To the White Sea

images.jpgLet’s go back to the early 1970’s. I came home from work with a fresh, crisp paperbound copy of Deliverance by James Dickey.

I had stumbled upon Dickey in the public library and had read his first three volumes of poetry. Then he showed up for a reading at the university and I got more of a sense of what he was like: something that helped me understand his poems a little better (later I would drive across western Virginia and see the oceans of kudzu which also helped understand certain poems).

In graduate school Dickey visited one of my classes, reading his poems and answering student questions which he had probably responded to over and over through the years. I sat in the far back corner of the room nursing an intense desire to relieve myself in the men’s room but the dilemma was how to make it to the door, walk in front of Dickey or behind him. I walked behind him with a meek “excuse me” and was humiliated when one of my favorite contemporary poets humorously accused me of disliking his poems so much that I had to leave the room.

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Cut You Up In Little Pieces

images.jpgYou are probably aware that the murder capitol of the world is Cabot Cove. Ever since The Manchurian Candidate I have cast a jaundiced eye at Angela Landsbury and the pokey gendarmes of Maine. But that was just fun entertainment (meaning there wasn’t a lot of blood and gore) and Cabot Cove has easily been replaced by the unnamed town in Japan frequented by Goth chicks and body parts stapled to a tree.

While seeking to throw some variety into my reading, I came across a recent volume titled Goth: A Novel of Horror by Otsuichi. I’ve got a soft spot in my scary parts for Japanese horror and this one seemed ideal for a midnight snack. It all takes place in a small corner of Japan where severed hands are buried in the backyard like kimchi and an occasional ear or nipple stapled to the side of a telephone pole is not an unusual sight. But after a half-dozen of these bloody dismemberments and three or four instances of being buried alive on the side of the potting shed, one does wonder why there are no traditional murders in this town: shootings, knifings, nunchuckings, poisonings.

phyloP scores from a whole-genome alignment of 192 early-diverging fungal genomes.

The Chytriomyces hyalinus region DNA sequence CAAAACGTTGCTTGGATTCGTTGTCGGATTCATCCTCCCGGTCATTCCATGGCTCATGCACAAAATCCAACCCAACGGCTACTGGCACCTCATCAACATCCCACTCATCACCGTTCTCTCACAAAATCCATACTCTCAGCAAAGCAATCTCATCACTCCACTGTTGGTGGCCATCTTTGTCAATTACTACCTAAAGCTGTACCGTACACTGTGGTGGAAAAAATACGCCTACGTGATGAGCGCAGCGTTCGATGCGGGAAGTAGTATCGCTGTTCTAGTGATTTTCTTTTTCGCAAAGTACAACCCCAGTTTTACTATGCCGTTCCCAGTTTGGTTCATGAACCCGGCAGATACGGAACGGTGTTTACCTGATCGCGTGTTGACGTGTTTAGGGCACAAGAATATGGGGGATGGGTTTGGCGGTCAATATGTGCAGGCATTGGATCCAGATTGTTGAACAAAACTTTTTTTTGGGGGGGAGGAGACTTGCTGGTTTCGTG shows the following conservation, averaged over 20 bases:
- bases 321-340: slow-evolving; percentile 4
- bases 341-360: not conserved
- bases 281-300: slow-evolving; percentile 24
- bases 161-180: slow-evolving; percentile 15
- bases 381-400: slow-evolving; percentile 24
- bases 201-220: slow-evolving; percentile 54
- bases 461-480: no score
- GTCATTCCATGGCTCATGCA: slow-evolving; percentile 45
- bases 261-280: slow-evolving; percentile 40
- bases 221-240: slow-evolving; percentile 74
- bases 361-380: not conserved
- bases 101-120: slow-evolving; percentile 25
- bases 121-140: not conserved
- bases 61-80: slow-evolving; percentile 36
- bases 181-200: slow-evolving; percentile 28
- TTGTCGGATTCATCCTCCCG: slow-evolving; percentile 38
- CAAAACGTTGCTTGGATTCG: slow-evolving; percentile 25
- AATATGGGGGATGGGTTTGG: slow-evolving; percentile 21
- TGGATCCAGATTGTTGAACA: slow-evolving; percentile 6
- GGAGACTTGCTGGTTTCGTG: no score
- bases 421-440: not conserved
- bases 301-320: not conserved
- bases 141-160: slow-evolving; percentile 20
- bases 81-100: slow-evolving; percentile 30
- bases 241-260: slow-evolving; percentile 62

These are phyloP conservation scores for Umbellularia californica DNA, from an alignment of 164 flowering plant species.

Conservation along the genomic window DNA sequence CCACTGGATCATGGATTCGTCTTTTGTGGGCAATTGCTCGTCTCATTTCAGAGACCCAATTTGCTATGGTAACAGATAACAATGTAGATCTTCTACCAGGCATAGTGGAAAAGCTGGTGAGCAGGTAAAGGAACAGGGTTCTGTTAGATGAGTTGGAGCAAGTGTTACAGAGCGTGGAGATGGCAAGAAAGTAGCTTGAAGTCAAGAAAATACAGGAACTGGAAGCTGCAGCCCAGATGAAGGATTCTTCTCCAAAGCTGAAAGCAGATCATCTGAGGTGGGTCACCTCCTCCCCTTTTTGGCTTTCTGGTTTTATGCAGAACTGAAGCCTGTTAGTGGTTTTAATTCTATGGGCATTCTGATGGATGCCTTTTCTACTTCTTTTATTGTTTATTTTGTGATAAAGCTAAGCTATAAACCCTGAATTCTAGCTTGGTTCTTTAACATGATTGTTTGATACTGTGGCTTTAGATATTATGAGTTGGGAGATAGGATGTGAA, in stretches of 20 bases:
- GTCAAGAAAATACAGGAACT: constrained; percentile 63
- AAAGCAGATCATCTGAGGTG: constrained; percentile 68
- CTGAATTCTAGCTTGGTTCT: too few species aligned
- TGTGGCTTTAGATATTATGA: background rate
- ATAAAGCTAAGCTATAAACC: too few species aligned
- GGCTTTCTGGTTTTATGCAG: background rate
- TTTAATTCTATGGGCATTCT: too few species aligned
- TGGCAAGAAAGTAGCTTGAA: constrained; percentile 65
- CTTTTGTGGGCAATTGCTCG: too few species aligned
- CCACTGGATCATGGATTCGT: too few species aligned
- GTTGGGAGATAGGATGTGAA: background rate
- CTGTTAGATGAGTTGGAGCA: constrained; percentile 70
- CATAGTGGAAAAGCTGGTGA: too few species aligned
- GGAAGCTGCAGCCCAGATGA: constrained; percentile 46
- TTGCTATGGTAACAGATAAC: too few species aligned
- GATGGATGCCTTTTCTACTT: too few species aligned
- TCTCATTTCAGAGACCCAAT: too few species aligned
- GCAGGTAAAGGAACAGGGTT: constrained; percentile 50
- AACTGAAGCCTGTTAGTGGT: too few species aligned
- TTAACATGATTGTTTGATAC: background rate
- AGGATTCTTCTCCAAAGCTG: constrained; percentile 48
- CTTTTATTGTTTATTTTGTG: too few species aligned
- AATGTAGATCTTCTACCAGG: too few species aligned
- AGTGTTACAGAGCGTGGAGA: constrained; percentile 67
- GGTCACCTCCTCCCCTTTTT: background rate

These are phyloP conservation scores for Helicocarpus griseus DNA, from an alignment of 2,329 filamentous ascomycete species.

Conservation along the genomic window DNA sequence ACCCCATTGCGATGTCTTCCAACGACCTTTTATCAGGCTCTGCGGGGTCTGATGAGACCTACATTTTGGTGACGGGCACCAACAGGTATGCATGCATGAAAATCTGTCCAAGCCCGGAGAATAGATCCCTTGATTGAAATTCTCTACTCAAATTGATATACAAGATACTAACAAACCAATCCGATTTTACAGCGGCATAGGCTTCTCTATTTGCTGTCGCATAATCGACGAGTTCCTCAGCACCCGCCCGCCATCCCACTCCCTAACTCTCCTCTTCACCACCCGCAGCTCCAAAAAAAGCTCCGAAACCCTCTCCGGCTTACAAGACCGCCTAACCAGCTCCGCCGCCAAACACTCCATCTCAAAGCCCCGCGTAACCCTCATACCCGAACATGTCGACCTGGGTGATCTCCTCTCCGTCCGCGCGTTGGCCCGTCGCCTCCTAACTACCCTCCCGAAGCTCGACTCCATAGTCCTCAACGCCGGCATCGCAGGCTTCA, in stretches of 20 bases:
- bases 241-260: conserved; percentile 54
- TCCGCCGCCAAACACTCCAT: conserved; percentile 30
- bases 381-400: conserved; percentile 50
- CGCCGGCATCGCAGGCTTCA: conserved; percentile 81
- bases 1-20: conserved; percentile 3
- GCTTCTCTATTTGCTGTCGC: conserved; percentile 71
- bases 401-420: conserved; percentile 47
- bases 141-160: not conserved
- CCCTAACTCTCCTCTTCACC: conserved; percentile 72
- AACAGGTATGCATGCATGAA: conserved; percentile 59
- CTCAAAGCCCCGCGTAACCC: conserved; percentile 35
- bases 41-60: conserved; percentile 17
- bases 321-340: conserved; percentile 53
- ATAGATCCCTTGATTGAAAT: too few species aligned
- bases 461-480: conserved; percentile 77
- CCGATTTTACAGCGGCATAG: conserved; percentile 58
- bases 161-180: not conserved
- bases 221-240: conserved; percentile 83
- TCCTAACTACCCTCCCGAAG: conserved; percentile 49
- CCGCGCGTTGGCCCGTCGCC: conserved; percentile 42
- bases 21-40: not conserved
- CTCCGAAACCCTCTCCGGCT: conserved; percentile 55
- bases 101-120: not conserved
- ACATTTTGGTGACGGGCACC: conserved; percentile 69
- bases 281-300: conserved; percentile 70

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May I Have a Large Container of Coffee

suzuki_edgeDon’t think of U2 band members but rather those popular books that became the Ring franchise at the movies. Yes, the author is Koji Suzuki and, although not a part of the Ring series, he has returned to the successful and highly profitable genre involving a highly technical reality that rapidly turns into unspeakable horror. The work in question is titled, Edge (with apologies to The).

World Literature Today gives a fine review of the novel.

In Edge, Koji Suzuki devises an inspired premise and pummels it half to death. Suzuki has been touted as Japan’s answer to Stephen King. Wrong. Suzuki may be the answer, but King is not the question. Suzuki lacks King’s gift for weaving seamless stories peopled with multidimensional characters. More important, Suzuki dislikes horror, describing himself in a 2005 interview as “the complete opposite of a ‘horror’ sort of person.” …

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